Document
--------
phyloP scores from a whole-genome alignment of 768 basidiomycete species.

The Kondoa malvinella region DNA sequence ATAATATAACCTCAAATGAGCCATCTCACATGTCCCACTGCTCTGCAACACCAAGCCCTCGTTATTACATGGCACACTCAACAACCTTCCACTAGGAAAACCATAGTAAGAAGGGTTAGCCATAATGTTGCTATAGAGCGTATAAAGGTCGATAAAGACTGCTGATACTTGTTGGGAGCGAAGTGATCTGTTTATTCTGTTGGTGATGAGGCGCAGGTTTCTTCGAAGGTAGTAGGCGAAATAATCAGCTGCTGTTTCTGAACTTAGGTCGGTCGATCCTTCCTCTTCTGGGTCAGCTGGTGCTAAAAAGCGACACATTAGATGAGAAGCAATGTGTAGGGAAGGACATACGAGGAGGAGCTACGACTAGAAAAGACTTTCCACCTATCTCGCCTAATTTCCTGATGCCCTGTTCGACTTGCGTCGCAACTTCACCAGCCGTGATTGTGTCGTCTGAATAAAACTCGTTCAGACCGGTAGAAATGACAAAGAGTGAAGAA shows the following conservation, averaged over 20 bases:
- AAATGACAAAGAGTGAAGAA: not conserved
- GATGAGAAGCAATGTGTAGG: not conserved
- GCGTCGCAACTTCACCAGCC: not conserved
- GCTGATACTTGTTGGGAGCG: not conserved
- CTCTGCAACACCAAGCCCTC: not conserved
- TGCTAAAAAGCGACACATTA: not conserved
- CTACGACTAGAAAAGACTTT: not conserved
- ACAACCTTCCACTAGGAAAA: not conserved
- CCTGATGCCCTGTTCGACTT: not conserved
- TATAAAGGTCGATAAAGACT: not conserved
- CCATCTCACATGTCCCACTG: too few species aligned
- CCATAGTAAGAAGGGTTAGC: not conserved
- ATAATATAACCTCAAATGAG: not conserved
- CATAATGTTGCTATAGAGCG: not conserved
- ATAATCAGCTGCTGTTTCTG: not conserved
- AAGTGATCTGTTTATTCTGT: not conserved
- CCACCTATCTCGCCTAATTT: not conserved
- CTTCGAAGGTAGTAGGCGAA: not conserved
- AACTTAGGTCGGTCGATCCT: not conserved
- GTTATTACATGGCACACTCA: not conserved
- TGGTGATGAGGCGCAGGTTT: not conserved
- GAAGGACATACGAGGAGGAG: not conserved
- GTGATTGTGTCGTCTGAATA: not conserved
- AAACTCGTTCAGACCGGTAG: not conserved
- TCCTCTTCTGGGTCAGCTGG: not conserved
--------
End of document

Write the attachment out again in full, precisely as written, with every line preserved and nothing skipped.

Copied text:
phyloP scores from a whole-genome alignment of 768 basidiomycete species.

The Kondoa malvinella region DNA sequence ATAATATAACCTCAAATGAGCCATCTCACATGTCCCACTGCTCTGCAACACCAAGCCCTCGTTATTACATGGCACACTCAACAACCTTCCACTAGGAAAACCATAGTAAGAAGGGTTAGCCATAATGTTGCTATAGAGCGTATAAAGGTCGATAAAGACTGCTGATACTTGTTGGGAGCGAAGTGATCTGTTTATTCTGTTGGTGATGAGGCGCAGGTTTCTTCGAAGGTAGTAGGCGAAATAATCAGCTGCTGTTTCTGAACTTAGGTCGGTCGATCCTTCCTCTTCTGGGTCAGCTGGTGCTAAAAAGCGACACATTAGATGAGAAGCAATGTGTAGGGAAGGACATACGAGGAGGAGCTACGACTAGAAAAGACTTTCCACCTATCTCGCCTAATTTCCTGATGCCCTGTTCGACTTGCGTCGCAACTTCACCAGCCGTGATTGTGTCGTCTGAATAAAACTCGTTCAGACCGGTAGAAATGACAAAGAGTGAAGAA shows the following conservation, averaged over 20 bases:
- AAATGACAAAGAGTGAAGAA: not conserved
- GATGAGAAGCAATGTGTAGG: not conserved
- GCGTCGCAACTTCACCAGCC: not conserved
- GCTGATACTTGTTGGGAGCG: not conserved
- CTCTGCAACACCAAGCCCTC: not conserved
- TGCTAAAAAGCGACACATTA: not conserved
- CTACGACTAGAAAAGACTTT: not conserved
- ACAACCTTCCACTAGGAAAA: not conserved
- CCTGATGCCCTGTTCGACTT: not conserved
- TATAAAGGTCGATAAAGACT: not conserved
- CCATCTCACATGTCCCACTG: too few species aligned
- CCATAGTAAGAAGGGTTAGC: not conserved
- ATAATATAACCTCAAATGAG: not conserved
- CATAATGTTGCTATAGAGCG: not conserved
- ATAATCAGCTGCTGTTTCTG: not conserved
- AAGTGATCTGTTTATTCTGT: not conserved
- CCACCTATCTCGCCTAATTT: not conserved
- CTTCGAAGGTAGTAGGCGAA: not conserved
- AACTTAGGTCGGTCGATCCT: not conserved
- GTTATTACATGGCACACTCA: not conserved
- TGGTGATGAGGCGCAGGTTT: not conserved
- GAAGGACATACGAGGAGGAG: not conserved
- GTGATTGTGTCGTCTGAATA: not conserved
- AAACTCGTTCAGACCGGTAG: not conserved
- TCCTCTTCTGGGTCAGCTGG: not conserved